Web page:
Along with the above examples, there are countless other ways to motivate students using a stopwatch throughout each and every day. Below you will find two of my all time favorite uses for a stopwatch.

My Top Two Favorite Stopwatch Challenges

1.  The 150 Lap Challenge (adjust the number of laps based on class size, age level, and lap distance)

Along with a little pep talk on teamwork, this challenge is sure to get your students amped up to run. The goal is for the class, as a team, to complete 150 laps as quickly as possible. It’s even more motivational if you have the capability to connect an iPad timer to a projector so the students can watch the seconds tick by.  However, I promise they’ll be energized if you use your stopwatch like me. I tally their cumulative laps and give updates along the way. “25 laps completed…75 laps completed…150 laps complete…etc.  Once they hit 150 laps, I stop the clock and give them their time.  I’ll log their score for a future 150 lap challenge.  Sometimes, I’ll post each class’ score in the gym. This sets up some friendly class versus class competitions for the future.

2.  Beat the Clock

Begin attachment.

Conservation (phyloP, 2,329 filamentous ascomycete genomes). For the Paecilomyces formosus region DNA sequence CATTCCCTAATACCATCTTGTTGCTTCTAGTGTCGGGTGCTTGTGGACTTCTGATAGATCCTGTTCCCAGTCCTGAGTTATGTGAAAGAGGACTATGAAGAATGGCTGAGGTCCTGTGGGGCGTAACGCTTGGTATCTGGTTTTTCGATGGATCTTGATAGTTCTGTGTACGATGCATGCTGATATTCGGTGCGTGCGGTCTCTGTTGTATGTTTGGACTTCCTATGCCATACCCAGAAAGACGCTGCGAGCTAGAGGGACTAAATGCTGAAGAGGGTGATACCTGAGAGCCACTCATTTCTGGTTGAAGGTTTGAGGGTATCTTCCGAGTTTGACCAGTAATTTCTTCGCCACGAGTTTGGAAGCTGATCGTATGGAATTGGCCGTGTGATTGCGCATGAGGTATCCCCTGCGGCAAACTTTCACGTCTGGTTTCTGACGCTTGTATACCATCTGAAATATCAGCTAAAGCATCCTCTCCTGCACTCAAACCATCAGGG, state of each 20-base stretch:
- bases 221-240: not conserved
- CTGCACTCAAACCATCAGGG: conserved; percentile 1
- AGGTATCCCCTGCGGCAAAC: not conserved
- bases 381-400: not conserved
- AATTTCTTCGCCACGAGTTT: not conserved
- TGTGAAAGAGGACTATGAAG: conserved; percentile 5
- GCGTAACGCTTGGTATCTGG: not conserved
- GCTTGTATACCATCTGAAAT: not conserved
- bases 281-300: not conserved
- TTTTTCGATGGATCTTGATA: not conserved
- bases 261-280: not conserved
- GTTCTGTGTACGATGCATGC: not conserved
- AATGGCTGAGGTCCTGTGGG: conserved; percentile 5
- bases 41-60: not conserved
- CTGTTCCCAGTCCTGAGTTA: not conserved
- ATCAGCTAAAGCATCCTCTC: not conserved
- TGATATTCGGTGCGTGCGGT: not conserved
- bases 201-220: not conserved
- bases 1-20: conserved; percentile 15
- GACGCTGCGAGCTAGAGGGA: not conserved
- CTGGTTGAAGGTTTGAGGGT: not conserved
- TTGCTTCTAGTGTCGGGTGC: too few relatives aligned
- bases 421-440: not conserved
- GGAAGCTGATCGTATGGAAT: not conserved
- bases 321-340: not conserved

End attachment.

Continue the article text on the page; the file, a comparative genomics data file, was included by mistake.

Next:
I religiously use this game to reinforce signals and formations throughout the year. First, I’ll ask the class to perform a certain locomotor skill. On a given signal (music, whistle, etc.) the students stop, look, and listen. I’ll then give the class a task to complete in set amount of time. “You have 10 seconds to form a perfect circle around me.” “You have 12 seconds to quietly line up at the door in boy, girl formation.” “You have 7 seconds to stand in your own personal space.” As the year progresses I give them less time and/or more complicated challenges.  After each challenge I’ll playfully give a score update. The class receives a point if they “beat the clock, and I receive one if they don’t.  You won’t regret this challenge, especially the first several weeks of school.

Bonus Game: Omnikin Beachball Challenge

This is a quick challenge to attempt to keep the ball in the air as long as possible. I always ask the class to shoot for a personal best, but also give them the school record for added motivation.  After three or four initial attempts, the group will sit in a circle to discuss what worked and what didn’t work. This is where they come up with a strategy to hopefully beat their personal record.